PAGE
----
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"White marble, concrete, and bamboo scaffolds: The Throne Palace at Dusit Park in Bangkok as an international building site" with Francesca B. Filippi

April 11, 2012 at 6:00 pm

Thousands of miles away from Europe, the style of the Throne Palace at Dusit Park in Bangkok, Thailand, seems outlandish, particularly given that the building was constructed in a country that was never colonized. The Palace’s Neo-Renaissance details and Carrara marble surfaces, however, are only the most visible signs of complex and deep interactions that existed between the architectural cultures of Europe and Siam. Commissioned by King Chulalongkorn in 1907 from Turinese architects and engineers working in the Bangkok Public Works Department, the Palace was created by workshops, craftsman, and enterprises from Turin, Genoa, Carrara, Milan, Vienna, Geislingen, and Paris. By looking beyond national boundaries in an investigation of this movement of people, expertise, techniques, and materials, this lecture reveals the role and significance of “professional emigration” in the spread of European eclecticism across the globe during the late 19th and early 20th centuries.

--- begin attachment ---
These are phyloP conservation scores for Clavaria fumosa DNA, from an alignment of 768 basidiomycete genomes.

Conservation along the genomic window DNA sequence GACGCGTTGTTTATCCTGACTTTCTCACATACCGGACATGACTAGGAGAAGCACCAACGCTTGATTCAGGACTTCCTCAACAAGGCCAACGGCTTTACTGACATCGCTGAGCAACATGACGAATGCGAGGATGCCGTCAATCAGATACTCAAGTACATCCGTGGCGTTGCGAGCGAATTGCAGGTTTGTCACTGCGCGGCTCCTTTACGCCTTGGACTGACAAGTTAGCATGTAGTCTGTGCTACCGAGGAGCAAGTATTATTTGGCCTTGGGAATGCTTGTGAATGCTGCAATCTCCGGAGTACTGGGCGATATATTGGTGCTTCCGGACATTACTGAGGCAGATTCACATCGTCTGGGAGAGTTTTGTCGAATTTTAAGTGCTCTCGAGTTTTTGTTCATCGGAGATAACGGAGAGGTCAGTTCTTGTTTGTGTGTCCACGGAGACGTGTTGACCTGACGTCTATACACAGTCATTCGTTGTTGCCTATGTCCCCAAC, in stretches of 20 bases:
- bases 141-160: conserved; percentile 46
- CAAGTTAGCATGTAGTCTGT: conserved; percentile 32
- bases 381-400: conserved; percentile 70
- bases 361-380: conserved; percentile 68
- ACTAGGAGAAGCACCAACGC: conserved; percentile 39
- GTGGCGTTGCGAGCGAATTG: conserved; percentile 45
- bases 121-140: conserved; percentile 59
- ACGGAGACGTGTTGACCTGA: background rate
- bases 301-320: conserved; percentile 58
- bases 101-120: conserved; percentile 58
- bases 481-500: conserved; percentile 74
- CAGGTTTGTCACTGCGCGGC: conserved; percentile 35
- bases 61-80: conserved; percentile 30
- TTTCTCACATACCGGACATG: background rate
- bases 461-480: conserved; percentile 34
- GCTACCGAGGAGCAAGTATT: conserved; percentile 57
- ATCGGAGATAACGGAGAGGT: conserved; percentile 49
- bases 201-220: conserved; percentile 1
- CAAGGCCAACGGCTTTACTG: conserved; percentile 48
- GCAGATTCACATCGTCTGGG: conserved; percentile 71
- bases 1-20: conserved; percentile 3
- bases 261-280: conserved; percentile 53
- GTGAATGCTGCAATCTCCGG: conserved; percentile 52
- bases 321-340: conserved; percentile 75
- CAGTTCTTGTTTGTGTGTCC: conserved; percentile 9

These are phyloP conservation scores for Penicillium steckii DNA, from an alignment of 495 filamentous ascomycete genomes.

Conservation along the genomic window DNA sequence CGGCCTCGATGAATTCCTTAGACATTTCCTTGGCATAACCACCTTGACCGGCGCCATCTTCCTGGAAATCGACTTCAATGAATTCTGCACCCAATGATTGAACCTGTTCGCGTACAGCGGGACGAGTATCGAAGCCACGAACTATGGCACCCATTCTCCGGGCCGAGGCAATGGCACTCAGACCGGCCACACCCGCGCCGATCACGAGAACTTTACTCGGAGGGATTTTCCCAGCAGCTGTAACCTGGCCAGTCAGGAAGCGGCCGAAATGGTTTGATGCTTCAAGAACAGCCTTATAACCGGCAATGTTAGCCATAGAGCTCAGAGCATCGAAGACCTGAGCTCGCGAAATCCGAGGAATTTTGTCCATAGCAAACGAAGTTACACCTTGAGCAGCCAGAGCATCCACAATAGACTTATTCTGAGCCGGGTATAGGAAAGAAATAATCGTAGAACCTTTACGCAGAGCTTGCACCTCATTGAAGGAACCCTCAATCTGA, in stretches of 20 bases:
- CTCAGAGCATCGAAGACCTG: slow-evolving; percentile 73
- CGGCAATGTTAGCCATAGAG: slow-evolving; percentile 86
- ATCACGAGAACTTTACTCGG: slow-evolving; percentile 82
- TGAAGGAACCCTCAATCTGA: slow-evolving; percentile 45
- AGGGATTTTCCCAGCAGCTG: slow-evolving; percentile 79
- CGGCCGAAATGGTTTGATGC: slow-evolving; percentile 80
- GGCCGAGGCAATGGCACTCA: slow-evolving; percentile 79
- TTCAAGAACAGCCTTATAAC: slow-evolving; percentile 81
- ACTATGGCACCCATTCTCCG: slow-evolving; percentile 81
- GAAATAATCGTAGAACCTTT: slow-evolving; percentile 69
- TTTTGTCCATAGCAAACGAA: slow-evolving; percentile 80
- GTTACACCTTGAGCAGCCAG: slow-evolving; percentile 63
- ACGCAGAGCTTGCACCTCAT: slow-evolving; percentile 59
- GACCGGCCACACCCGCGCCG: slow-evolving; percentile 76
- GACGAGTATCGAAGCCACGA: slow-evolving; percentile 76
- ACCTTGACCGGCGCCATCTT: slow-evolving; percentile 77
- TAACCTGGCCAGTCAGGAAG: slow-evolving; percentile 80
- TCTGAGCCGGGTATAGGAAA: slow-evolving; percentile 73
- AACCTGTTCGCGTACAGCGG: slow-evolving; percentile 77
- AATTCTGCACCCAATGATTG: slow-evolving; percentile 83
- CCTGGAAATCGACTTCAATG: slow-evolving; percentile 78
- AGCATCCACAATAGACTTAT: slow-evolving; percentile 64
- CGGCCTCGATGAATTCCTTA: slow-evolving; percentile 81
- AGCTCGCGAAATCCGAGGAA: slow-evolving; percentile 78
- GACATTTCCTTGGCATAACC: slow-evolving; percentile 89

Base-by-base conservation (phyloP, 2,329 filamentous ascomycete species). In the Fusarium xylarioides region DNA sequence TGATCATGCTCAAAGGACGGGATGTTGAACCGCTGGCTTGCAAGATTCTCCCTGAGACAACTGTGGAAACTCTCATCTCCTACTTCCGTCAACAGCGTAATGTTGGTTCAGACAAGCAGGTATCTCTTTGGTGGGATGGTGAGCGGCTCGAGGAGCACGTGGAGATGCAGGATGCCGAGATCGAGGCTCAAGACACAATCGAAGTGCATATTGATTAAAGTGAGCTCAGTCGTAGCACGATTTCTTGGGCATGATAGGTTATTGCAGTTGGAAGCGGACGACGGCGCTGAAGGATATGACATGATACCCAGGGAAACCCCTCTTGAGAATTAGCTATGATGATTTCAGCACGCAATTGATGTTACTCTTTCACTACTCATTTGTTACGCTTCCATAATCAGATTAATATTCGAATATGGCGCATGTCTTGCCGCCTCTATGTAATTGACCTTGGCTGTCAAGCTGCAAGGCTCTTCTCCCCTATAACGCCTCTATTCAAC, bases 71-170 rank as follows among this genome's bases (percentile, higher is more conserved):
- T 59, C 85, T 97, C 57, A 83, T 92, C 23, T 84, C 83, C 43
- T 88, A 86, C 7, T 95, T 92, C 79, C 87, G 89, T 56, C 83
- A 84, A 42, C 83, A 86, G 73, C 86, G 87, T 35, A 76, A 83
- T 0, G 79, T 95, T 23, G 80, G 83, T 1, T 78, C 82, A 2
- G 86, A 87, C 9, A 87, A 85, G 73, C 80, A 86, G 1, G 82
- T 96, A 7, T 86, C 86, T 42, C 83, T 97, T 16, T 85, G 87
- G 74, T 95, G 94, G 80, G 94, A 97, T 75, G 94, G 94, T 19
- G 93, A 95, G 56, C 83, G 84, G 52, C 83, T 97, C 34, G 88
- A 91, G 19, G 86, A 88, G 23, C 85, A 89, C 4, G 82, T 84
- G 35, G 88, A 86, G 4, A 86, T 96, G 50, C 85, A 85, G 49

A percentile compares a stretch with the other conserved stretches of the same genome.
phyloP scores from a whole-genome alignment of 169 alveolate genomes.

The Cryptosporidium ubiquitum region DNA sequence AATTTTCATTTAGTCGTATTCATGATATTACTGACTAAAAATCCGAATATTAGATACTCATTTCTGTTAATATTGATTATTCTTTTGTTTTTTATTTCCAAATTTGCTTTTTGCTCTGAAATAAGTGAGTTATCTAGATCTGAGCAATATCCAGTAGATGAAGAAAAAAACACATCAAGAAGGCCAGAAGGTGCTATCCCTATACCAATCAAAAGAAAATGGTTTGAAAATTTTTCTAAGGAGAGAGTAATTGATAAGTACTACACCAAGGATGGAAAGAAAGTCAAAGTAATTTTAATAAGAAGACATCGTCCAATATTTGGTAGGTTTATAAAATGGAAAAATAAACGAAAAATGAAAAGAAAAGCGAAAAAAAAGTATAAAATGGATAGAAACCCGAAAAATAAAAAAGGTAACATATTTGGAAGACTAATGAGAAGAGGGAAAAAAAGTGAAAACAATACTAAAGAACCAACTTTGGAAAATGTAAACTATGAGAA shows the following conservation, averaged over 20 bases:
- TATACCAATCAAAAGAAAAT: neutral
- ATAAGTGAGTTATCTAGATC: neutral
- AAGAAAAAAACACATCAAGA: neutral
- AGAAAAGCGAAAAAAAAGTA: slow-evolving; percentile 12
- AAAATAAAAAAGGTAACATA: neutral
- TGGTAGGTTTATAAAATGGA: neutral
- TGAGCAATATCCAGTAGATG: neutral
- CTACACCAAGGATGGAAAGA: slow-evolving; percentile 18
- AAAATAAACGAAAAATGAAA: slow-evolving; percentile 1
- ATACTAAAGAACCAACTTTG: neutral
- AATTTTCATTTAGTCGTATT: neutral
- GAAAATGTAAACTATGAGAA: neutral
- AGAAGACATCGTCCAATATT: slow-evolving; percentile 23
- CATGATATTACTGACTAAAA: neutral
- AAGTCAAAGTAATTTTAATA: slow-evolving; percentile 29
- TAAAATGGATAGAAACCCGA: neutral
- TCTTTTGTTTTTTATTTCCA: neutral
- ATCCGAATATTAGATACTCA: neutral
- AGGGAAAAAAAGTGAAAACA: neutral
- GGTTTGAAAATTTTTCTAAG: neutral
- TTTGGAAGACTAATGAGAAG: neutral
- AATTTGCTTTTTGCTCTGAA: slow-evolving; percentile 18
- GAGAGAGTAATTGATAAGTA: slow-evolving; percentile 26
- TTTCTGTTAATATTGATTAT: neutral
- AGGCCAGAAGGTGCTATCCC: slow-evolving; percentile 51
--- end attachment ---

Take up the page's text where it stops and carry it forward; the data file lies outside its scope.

Dr. Francesca B. Filippi is a post-doctoral fellow and instructor at Politecnico di Torino in Turin, Italy. She is a curator of MuseoTorino, the virtual museum of the City of Turin and is on the editorial staff of Il Giornale dell’Architettura. She holds a Ph.D. in the History of Architecture (2004) and a laurea in Architecture (2000), both from the Politecnico di Torino. Her book, Da Torino a Bangkok. Architetti e ingegneri nel Regno del Siam (Marsilio), was published in 2008. Her essay “Early 20th Century Bangkok: An International Building Site” appeared in Asian Journal of Literature, Culture and Society (October 2010).

This event is co-sponsored by Taubman College and the Center for Southeast Asian Studies.


April 11, 2012
6:00 pm